Review for Part Time Wife
A breezy comedy from the Danziger brothers, Part-Time Wife was released in 1961 and features very early film roles for Anton Rodgers, Nyree Dawn Porter and Kenneth J. Warren.
Insurance salesman Tom and his wife Jenny are struggling through the first years of marriage in a modest flat, on Tom's even more modest salary. By contrast Drew, Tom's old army pal, is a footloose bachelor currently running a car-hire firm owned by his rich uncle, who lives in Canada.
Since Drew's uncle makes it clear that his nephew will only inherit the business when he's a respectable married man, his upcoming visit throws Drew into a panic. Having taken a fancy to the vivacious Jenny, Drew persuades her to masquerade as his wife – an arrangement that leads the trio into some highly complicated situations.
These include overnight stays in hotels, bedrooms and even jail as well lots of high farce. Whilst you won’t laugh aloud, it’ll certainly raise a warm smile. It’s also a great little time-capsule to what looks and feels like a completely different world (God – what a thought. It was released the year I was born!).
The film has all the tell-tale signs of being a typical Danziger brothers support picture (they made something in the order of 140 support films over a ten year period as well as countless TV episodes). It’s 25% Boulting brothers, 25% ITC in feel, and 50% Brian Rix farce, with a good cast and a half-baked TV style plot which feels fairly stretched out across its meager 66 minutes.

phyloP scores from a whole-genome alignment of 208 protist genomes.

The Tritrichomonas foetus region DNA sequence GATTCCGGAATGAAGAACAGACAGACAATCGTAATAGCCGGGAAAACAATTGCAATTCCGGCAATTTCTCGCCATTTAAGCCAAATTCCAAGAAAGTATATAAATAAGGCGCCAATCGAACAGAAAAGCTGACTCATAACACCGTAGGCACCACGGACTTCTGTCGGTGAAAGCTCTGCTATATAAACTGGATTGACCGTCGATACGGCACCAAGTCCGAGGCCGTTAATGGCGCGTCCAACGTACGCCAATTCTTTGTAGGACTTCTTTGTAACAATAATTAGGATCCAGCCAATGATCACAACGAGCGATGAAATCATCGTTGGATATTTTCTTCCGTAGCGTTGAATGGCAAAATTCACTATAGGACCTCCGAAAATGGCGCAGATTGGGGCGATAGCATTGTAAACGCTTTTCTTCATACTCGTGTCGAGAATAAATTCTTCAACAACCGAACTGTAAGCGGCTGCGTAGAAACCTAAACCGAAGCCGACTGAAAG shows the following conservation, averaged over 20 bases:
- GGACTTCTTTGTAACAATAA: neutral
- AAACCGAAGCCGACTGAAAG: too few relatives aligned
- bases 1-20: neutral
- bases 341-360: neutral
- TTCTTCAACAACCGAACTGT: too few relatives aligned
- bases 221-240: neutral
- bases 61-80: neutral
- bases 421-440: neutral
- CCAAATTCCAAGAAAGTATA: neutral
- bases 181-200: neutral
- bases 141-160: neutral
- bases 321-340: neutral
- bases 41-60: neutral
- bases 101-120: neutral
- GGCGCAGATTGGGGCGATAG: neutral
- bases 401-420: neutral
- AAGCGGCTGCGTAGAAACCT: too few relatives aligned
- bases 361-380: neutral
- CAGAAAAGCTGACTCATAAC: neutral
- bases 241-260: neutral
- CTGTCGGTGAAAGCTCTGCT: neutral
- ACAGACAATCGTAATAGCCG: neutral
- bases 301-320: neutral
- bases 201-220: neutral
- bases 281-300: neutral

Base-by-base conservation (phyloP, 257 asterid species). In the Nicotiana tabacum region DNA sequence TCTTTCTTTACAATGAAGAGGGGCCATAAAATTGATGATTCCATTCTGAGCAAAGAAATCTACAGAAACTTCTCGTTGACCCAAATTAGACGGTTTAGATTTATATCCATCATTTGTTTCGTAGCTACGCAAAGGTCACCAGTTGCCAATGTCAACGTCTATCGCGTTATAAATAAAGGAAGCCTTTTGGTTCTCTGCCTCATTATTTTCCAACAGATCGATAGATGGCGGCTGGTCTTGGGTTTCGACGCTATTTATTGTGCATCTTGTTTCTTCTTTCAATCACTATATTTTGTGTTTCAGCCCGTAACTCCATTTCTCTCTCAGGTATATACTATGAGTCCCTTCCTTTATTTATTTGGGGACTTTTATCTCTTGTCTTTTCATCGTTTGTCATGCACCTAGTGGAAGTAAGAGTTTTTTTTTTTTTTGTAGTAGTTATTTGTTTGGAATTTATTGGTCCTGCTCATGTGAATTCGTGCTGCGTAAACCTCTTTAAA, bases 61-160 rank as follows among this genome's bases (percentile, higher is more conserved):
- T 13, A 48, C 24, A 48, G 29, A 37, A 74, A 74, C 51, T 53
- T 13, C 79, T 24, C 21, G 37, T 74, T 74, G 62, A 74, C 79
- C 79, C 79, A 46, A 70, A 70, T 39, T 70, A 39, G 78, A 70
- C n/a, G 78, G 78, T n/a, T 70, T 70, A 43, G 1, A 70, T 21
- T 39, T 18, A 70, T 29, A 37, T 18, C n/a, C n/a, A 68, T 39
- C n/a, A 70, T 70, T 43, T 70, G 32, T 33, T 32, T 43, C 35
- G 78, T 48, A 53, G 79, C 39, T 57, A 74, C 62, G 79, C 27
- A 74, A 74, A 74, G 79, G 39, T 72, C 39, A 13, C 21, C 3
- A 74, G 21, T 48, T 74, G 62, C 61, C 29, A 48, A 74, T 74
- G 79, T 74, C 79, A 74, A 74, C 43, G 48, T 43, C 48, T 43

But for all its low-budget, low-rent, super-rushed nature, it does stand up pretty well. In common with ITC TV series of the time, the cinematography is workman-like but good. It’s tightly directed (probably as a result of minimal film-stock rather than artistic endeavor) and all the principal performances are spirited enough.
Anton Rodgers does a good version of what he continued to do for the bulk of his career though this is the younger, non-spectacle wearing incarnation as seen in countless classic ITC series like ‘The Prisoner’ and ‘Man in a Suitcase’ and films like ‘Carry on Cruising’ and ‘Rotten to the Core’. He has a lot of hot and indignant blustering to do and he delivers it splendidly.
Nyree Dawn Porter (‘The Protectors’) also does a great turn; a great TV actress who could tell a thousand words with a simple movement of the eyes.
What’s perhaps most fun about the film is the interplay between the two newlyweds and the slight question hanging in the air once the mink coats and diamonds are delivered – is she actually enjoying this? The turn-around between initial consent and dejected objection is well-played by Rogers.
Then there’s the brusque Kenneth J Warren, balding and curt, playing to type once again. My favourite role of his is probably the brilliant Steptoe episode where he plays the part of an unknown Australian son of Albert’s though he was another jobbing actor who can be regularly seen in British TV (Avengers, danger Man) and countless movies (including classics like ‘I’m Alright Jack’) before his untimely death in 1973 (aged 43) of a heart attack.
The three of them certainly justify the price of admission and whilst this is undoubtedly a mere footnote in the canon of British comedy films, it is nice to get the opportunity to see it.
Picture quality is really excellent throughout and audio perfectly acceptable. Special features are slim pickings but worth having in the form of some still images (see below) and a two page publicity sheet provided as a PDF (see above).